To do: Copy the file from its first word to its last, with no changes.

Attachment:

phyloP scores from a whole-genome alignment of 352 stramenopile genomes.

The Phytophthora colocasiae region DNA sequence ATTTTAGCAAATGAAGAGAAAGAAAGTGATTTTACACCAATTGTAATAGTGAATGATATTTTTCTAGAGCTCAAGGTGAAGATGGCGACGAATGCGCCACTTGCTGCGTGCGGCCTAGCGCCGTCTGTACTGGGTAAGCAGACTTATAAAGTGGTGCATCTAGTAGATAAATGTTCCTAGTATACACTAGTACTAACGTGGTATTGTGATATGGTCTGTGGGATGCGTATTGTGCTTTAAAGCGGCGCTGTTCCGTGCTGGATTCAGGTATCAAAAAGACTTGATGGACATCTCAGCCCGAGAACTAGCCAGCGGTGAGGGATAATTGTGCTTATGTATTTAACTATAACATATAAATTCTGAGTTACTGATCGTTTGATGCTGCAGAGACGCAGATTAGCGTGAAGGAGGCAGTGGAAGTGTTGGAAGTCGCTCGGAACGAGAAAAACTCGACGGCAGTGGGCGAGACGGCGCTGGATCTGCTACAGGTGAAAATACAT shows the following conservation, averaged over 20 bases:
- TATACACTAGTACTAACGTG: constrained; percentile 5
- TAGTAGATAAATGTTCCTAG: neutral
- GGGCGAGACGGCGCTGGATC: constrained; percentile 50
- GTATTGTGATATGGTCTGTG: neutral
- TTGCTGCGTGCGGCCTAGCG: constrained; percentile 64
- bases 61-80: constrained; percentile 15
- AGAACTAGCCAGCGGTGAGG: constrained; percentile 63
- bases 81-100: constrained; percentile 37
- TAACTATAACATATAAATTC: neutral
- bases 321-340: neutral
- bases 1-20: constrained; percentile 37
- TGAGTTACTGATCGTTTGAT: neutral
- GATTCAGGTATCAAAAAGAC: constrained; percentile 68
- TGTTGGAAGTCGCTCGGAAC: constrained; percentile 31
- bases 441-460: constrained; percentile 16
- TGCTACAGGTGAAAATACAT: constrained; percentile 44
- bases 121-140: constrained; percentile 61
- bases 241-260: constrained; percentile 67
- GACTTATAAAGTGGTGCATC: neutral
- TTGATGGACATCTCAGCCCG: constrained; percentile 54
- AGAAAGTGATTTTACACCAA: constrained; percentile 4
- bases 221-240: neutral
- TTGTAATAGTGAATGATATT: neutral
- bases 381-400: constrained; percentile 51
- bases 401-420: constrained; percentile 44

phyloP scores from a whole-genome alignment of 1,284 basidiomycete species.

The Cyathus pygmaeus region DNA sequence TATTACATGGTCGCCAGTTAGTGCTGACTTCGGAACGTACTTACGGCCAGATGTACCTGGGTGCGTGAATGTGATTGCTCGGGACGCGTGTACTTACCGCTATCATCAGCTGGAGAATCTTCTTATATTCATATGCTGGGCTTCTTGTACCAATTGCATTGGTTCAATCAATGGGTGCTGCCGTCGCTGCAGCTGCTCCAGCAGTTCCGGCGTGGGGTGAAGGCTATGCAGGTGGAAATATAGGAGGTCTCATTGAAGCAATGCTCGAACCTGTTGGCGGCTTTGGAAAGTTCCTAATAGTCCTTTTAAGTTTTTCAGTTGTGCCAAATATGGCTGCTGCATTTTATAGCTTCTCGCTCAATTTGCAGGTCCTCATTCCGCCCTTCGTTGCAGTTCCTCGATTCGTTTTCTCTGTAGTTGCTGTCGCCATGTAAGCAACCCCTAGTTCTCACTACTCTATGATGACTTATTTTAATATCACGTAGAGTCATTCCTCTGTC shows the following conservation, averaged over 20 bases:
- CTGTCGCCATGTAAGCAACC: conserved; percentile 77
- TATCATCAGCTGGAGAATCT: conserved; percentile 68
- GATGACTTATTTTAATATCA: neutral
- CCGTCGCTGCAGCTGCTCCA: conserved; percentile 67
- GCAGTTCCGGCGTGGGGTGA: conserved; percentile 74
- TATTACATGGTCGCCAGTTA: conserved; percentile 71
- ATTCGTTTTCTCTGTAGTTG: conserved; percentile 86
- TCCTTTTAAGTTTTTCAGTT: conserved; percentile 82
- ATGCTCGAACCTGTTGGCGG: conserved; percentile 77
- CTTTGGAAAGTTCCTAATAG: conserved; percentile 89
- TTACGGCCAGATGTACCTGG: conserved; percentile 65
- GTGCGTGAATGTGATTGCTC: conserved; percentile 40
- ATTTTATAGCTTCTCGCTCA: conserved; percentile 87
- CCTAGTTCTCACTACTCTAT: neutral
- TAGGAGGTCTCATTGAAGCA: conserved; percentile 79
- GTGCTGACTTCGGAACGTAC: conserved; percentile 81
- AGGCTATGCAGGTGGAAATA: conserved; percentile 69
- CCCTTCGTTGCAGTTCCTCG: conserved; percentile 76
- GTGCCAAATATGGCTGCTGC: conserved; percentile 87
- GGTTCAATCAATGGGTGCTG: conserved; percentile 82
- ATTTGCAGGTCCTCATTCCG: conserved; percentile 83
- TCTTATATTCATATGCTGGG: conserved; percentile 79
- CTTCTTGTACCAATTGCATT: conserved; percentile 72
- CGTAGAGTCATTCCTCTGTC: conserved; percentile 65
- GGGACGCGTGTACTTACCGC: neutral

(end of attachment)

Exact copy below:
phyloP scores from a whole-genome alignment of 352 stramenopile genomes.

The Phytophthora colocasiae region DNA sequence ATTTTAGCAAATGAAGAGAAAGAAAGTGATTTTACACCAATTGTAATAGTGAATGATATTTTTCTAGAGCTCAAGGTGAAGATGGCGACGAATGCGCCACTTGCTGCGTGCGGCCTAGCGCCGTCTGTACTGGGTAAGCAGACTTATAAAGTGGTGCATCTAGTAGATAAATGTTCCTAGTATACACTAGTACTAACGTGGTATTGTGATATGGTCTGTGGGATGCGTATTGTGCTTTAAAGCGGCGCTGTTCCGTGCTGGATTCAGGTATCAAAAAGACTTGATGGACATCTCAGCCCGAGAACTAGCCAGCGGTGAGGGATAATTGTGCTTATGTATTTAACTATAACATATAAATTCTGAGTTACTGATCGTTTGATGCTGCAGAGACGCAGATTAGCGTGAAGGAGGCAGTGGAAGTGTTGGAAGTCGCTCGGAACGAGAAAAACTCGACGGCAGTGGGCGAGACGGCGCTGGATCTGCTACAGGTGAAAATACAT shows the following conservation, averaged over 20 bases:
- TATACACTAGTACTAACGTG: constrained; percentile 5
- TAGTAGATAAATGTTCCTAG: neutral
- GGGCGAGACGGCGCTGGATC: constrained; percentile 50
- GTATTGTGATATGGTCTGTG: neutral
- TTGCTGCGTGCGGCCTAGCG: constrained; percentile 64
- bases 61-80: constrained; percentile 15
- AGAACTAGCCAGCGGTGAGG: constrained; percentile 63
- bases 81-100: constrained; percentile 37
- TAACTATAACATATAAATTC: neutral
- bases 321-340: neutral
- bases 1-20: constrained; percentile 37
- TGAGTTACTGATCGTTTGAT: neutral
- GATTCAGGTATCAAAAAGAC: constrained; percentile 68
- TGTTGGAAGTCGCTCGGAAC: constrained; percentile 31
- bases 441-460: constrained; percentile 16
- TGCTACAGGTGAAAATACAT: constrained; percentile 44
- bases 121-140: constrained; percentile 61
- bases 241-260: constrained; percentile 67
- GACTTATAAAGTGGTGCATC: neutral
- TTGATGGACATCTCAGCCCG: constrained; percentile 54
- AGAAAGTGATTTTACACCAA: constrained; percentile 4
- bases 221-240: neutral
- TTGTAATAGTGAATGATATT: neutral
- bases 381-400: constrained; percentile 51
- bases 401-420: constrained; percentile 44

phyloP scores from a whole-genome alignment of 1,284 basidiomycete species.

The Cyathus pygmaeus region DNA sequence TATTACATGGTCGCCAGTTAGTGCTGACTTCGGAACGTACTTACGGCCAGATGTACCTGGGTGCGTGAATGTGATTGCTCGGGACGCGTGTACTTACCGCTATCATCAGCTGGAGAATCTTCTTATATTCATATGCTGGGCTTCTTGTACCAATTGCATTGGTTCAATCAATGGGTGCTGCCGTCGCTGCAGCTGCTCCAGCAGTTCCGGCGTGGGGTGAAGGCTATGCAGGTGGAAATATAGGAGGTCTCATTGAAGCAATGCTCGAACCTGTTGGCGGCTTTGGAAAGTTCCTAATAGTCCTTTTAAGTTTTTCAGTTGTGCCAAATATGGCTGCTGCATTTTATAGCTTCTCGCTCAATTTGCAGGTCCTCATTCCGCCCTTCGTTGCAGTTCCTCGATTCGTTTTCTCTGTAGTTGCTGTCGCCATGTAAGCAACCCCTAGTTCTCACTACTCTATGATGACTTATTTTAATATCACGTAGAGTCATTCCTCTGTC shows the following conservation, averaged over 20 bases:
- CTGTCGCCATGTAAGCAACC: conserved; percentile 77
- TATCATCAGCTGGAGAATCT: conserved; percentile 68
- GATGACTTATTTTAATATCA: neutral
- CCGTCGCTGCAGCTGCTCCA: conserved; percentile 67
- GCAGTTCCGGCGTGGGGTGA: conserved; percentile 74
- TATTACATGGTCGCCAGTTA: conserved; percentile 71
- ATTCGTTTTCTCTGTAGTTG: conserved; percentile 86
- TCCTTTTAAGTTTTTCAGTT: conserved; percentile 82
- ATGCTCGAACCTGTTGGCGG: conserved; percentile 77
- CTTTGGAAAGTTCCTAATAG: conserved; percentile 89
- TTACGGCCAGATGTACCTGG: conserved; percentile 65
- GTGCGTGAATGTGATTGCTC: conserved; percentile 40
- ATTTTATAGCTTCTCGCTCA: conserved; percentile 87
- CCTAGTTCTCACTACTCTAT: neutral
- TAGGAGGTCTCATTGAAGCA: conserved; percentile 79
- GTGCTGACTTCGGAACGTAC: conserved; percentile 81
- AGGCTATGCAGGTGGAAATA: conserved; percentile 69
- CCCTTCGTTGCAGTTCCTCG: conserved; percentile 76
- GTGCCAAATATGGCTGCTGC: conserved; percentile 87
- GGTTCAATCAATGGGTGCTG: conserved; percentile 82
- ATTTGCAGGTCCTCATTCCG: conserved; percentile 83
- TCTTATATTCATATGCTGGG: conserved; percentile 79
- CTTCTTGTACCAATTGCATT: conserved; percentile 72
- CGTAGAGTCATTCCTCTGTC: conserved; percentile 65
- GGGACGCGTGTACTTACCGC: neutral